Well, now that we've hit networking, we're officially hitting my obviously uncomfortable zone. Neil's page was a myriad of attractive yet complicated options so I opted for trying the simplest with the asynchronous rs-232.
My project this week was to get rid of the push buttons on my output board (taillight + turn signal for a bike) and replace them with a serial interface. This way, when I integrate it into my final project, I can have the main board just trigger this whenever it needs to.
I based both my node and bridge boards heavily off of Neil's, removing the status led and adding 4 bright white led's to the node board.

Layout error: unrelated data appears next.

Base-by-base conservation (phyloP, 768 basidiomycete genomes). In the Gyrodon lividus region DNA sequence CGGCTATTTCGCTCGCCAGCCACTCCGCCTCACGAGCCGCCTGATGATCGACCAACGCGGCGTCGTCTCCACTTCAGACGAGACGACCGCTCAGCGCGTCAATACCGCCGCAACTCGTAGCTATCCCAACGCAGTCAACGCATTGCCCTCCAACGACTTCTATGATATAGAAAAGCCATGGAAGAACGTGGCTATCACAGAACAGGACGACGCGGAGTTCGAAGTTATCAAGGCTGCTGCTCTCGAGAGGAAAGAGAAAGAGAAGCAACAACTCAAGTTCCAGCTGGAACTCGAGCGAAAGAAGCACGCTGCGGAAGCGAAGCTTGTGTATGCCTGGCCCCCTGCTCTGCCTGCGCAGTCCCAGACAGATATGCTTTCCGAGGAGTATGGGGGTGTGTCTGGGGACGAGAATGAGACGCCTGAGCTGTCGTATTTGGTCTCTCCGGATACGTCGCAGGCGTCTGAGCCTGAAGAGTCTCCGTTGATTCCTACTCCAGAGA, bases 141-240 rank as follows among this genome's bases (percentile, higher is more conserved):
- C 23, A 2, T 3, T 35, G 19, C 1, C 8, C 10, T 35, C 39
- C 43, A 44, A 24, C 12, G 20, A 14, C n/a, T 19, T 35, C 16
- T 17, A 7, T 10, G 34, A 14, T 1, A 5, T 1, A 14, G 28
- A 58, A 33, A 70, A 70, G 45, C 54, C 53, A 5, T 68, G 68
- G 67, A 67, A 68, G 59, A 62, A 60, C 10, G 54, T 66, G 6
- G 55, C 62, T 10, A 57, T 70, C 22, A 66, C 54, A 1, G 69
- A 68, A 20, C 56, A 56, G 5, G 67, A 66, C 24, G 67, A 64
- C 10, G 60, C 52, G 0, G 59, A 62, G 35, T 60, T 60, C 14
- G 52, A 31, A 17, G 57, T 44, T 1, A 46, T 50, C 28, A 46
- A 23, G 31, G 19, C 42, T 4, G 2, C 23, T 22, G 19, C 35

Routing this time was a piece of cake and I was suprised how small I was able to make the boards despite the spacing I used for the led's.
One trick that's been helpful for prepping these boards to be integrated with the plastic lens I'll be casting has been soldering the through-hole led's onto the opposite side of the board. This way, I have a whole clean side to work with yet I only have to mill just the top side with the holes.
I stuffed both boards with little issues or fanfare. I think I'm finally getting the hang of wetting the pads early, keeping my hands steady, and making great use of the tweezers.
With everything hooked up and ready to go, I began progamming each node.
By the end, I managed to get the node running with a sketch that listened for a single integer on the serial port and if it was "0", "1", or "2" it switched to different fading modes. Above is a video showing the final outcome.